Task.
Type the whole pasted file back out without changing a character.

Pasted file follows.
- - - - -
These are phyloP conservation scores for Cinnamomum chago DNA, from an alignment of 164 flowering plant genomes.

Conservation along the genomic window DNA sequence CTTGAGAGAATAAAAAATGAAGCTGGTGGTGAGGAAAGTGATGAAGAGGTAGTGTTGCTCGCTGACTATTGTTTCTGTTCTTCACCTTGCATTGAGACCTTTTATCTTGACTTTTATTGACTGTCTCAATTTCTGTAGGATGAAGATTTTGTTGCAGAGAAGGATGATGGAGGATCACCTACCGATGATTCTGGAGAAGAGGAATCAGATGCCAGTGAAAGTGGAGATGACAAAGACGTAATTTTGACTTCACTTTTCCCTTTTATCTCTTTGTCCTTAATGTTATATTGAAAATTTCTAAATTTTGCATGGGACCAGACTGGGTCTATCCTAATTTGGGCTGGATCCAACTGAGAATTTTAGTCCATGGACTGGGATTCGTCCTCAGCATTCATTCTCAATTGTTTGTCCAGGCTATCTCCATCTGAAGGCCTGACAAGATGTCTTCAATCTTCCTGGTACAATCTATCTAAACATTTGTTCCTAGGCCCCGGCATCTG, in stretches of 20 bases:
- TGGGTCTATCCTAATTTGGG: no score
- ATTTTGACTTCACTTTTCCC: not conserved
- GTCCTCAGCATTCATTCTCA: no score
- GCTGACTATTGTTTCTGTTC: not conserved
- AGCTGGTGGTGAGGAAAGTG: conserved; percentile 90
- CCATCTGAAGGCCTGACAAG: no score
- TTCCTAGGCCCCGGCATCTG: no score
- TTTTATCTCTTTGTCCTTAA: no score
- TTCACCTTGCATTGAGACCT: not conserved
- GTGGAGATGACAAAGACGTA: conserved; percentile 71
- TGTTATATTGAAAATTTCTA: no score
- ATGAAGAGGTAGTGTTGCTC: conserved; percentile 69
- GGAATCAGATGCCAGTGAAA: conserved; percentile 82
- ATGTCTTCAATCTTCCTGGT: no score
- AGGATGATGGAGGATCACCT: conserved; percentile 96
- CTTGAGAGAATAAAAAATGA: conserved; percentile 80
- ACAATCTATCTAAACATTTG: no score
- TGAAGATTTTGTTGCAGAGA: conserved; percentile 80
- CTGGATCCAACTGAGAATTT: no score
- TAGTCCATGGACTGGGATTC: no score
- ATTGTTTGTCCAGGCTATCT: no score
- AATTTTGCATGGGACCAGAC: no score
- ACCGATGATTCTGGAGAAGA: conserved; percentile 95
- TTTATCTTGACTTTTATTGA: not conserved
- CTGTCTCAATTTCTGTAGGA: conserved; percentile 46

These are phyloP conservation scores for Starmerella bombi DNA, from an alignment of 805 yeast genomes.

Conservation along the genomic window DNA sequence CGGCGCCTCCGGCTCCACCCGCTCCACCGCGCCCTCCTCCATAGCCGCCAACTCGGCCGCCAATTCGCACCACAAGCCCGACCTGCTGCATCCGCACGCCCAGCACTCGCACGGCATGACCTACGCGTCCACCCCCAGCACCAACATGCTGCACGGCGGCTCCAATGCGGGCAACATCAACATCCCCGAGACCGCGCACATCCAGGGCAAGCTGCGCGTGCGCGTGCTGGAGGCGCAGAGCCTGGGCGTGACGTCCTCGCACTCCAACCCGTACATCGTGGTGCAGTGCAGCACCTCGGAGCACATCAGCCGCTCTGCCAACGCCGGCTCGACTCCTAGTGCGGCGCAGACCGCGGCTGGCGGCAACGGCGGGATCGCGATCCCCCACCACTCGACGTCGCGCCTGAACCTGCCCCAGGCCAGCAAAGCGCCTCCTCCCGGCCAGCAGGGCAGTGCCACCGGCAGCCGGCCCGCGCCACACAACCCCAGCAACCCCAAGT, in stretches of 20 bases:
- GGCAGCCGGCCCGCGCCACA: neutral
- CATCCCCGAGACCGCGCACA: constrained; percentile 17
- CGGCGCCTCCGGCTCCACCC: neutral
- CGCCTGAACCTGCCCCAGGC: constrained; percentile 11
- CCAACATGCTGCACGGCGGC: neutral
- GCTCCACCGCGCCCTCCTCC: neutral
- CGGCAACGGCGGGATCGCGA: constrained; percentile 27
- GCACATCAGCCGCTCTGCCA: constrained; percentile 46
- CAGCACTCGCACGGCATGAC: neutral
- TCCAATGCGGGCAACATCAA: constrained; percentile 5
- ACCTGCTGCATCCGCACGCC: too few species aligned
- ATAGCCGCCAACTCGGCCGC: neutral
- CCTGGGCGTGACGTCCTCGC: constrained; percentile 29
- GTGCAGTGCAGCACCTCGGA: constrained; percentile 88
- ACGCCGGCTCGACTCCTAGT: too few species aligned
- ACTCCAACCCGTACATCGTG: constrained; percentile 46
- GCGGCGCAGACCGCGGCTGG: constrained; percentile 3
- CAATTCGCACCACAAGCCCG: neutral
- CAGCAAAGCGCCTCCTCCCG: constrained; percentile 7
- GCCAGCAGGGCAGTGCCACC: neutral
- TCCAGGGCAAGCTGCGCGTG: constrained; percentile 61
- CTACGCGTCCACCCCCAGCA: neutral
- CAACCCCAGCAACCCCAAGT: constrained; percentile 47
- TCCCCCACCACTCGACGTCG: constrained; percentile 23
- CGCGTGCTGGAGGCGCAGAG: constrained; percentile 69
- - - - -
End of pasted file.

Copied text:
These are phyloP conservation scores for Cinnamomum chago DNA, from an alignment of 164 flowering plant genomes.

Conservation along the genomic window DNA sequence CTTGAGAGAATAAAAAATGAAGCTGGTGGTGAGGAAAGTGATGAAGAGGTAGTGTTGCTCGCTGACTATTGTTTCTGTTCTTCACCTTGCATTGAGACCTTTTATCTTGACTTTTATTGACTGTCTCAATTTCTGTAGGATGAAGATTTTGTTGCAGAGAAGGATGATGGAGGATCACCTACCGATGATTCTGGAGAAGAGGAATCAGATGCCAGTGAAAGTGGAGATGACAAAGACGTAATTTTGACTTCACTTTTCCCTTTTATCTCTTTGTCCTTAATGTTATATTGAAAATTTCTAAATTTTGCATGGGACCAGACTGGGTCTATCCTAATTTGGGCTGGATCCAACTGAGAATTTTAGTCCATGGACTGGGATTCGTCCTCAGCATTCATTCTCAATTGTTTGTCCAGGCTATCTCCATCTGAAGGCCTGACAAGATGTCTTCAATCTTCCTGGTACAATCTATCTAAACATTTGTTCCTAGGCCCCGGCATCTG, in stretches of 20 bases:
- TGGGTCTATCCTAATTTGGG: no score
- ATTTTGACTTCACTTTTCCC: not conserved
- GTCCTCAGCATTCATTCTCA: no score
- GCTGACTATTGTTTCTGTTC: not conserved
- AGCTGGTGGTGAGGAAAGTG: conserved; percentile 90
- CCATCTGAAGGCCTGACAAG: no score
- TTCCTAGGCCCCGGCATCTG: no score
- TTTTATCTCTTTGTCCTTAA: no score
- TTCACCTTGCATTGAGACCT: not conserved
- GTGGAGATGACAAAGACGTA: conserved; percentile 71
- TGTTATATTGAAAATTTCTA: no score
- ATGAAGAGGTAGTGTTGCTC: conserved; percentile 69
- GGAATCAGATGCCAGTGAAA: conserved; percentile 82
- ATGTCTTCAATCTTCCTGGT: no score
- AGGATGATGGAGGATCACCT: conserved; percentile 96
- CTTGAGAGAATAAAAAATGA: conserved; percentile 80
- ACAATCTATCTAAACATTTG: no score
- TGAAGATTTTGTTGCAGAGA: conserved; percentile 80
- CTGGATCCAACTGAGAATTT: no score
- TAGTCCATGGACTGGGATTC: no score
- ATTGTTTGTCCAGGCTATCT: no score
- AATTTTGCATGGGACCAGAC: no score
- ACCGATGATTCTGGAGAAGA: conserved; percentile 95
- TTTATCTTGACTTTTATTGA: not conserved
- CTGTCTCAATTTCTGTAGGA: conserved; percentile 46

These are phyloP conservation scores for Starmerella bombi DNA, from an alignment of 805 yeast genomes.

Conservation along the genomic window DNA sequence CGGCGCCTCCGGCTCCACCCGCTCCACCGCGCCCTCCTCCATAGCCGCCAACTCGGCCGCCAATTCGCACCACAAGCCCGACCTGCTGCATCCGCACGCCCAGCACTCGCACGGCATGACCTACGCGTCCACCCCCAGCACCAACATGCTGCACGGCGGCTCCAATGCGGGCAACATCAACATCCCCGAGACCGCGCACATCCAGGGCAAGCTGCGCGTGCGCGTGCTGGAGGCGCAGAGCCTGGGCGTGACGTCCTCGCACTCCAACCCGTACATCGTGGTGCAGTGCAGCACCTCGGAGCACATCAGCCGCTCTGCCAACGCCGGCTCGACTCCTAGTGCGGCGCAGACCGCGGCTGGCGGCAACGGCGGGATCGCGATCCCCCACCACTCGACGTCGCGCCTGAACCTGCCCCAGGCCAGCAAAGCGCCTCCTCCCGGCCAGCAGGGCAGTGCCACCGGCAGCCGGCCCGCGCCACACAACCCCAGCAACCCCAAGT, in stretches of 20 bases:
- GGCAGCCGGCCCGCGCCACA: neutral
- CATCCCCGAGACCGCGCACA: constrained; percentile 17
- CGGCGCCTCCGGCTCCACCC: neutral
- CGCCTGAACCTGCCCCAGGC: constrained; percentile 11
- CCAACATGCTGCACGGCGGC: neutral
- GCTCCACCGCGCCCTCCTCC: neutral
- CGGCAACGGCGGGATCGCGA: constrained; percentile 27
- GCACATCAGCCGCTCTGCCA: constrained; percentile 46
- CAGCACTCGCACGGCATGAC: neutral
- TCCAATGCGGGCAACATCAA: constrained; percentile 5
- ACCTGCTGCATCCGCACGCC: too few species aligned
- ATAGCCGCCAACTCGGCCGC: neutral
- CCTGGGCGTGACGTCCTCGC: constrained; percentile 29
- GTGCAGTGCAGCACCTCGGA: constrained; percentile 88
- ACGCCGGCTCGACTCCTAGT: too few species aligned
- ACTCCAACCCGTACATCGTG: constrained; percentile 46
- GCGGCGCAGACCGCGGCTGG: constrained; percentile 3
- CAATTCGCACCACAAGCCCG: neutral
- CAGCAAAGCGCCTCCTCCCG: constrained; percentile 7
- GCCAGCAGGGCAGTGCCACC: neutral
- TCCAGGGCAAGCTGCGCGTG: constrained; percentile 61
- CTACGCGTCCACCCCCAGCA: neutral
- CAACCCCAGCAACCCCAAGT: constrained; percentile 47
- TCCCCCACCACTCGACGTCG: constrained; percentile 23
- CGCGTGCTGGAGGCGCAGAG: constrained; percentile 69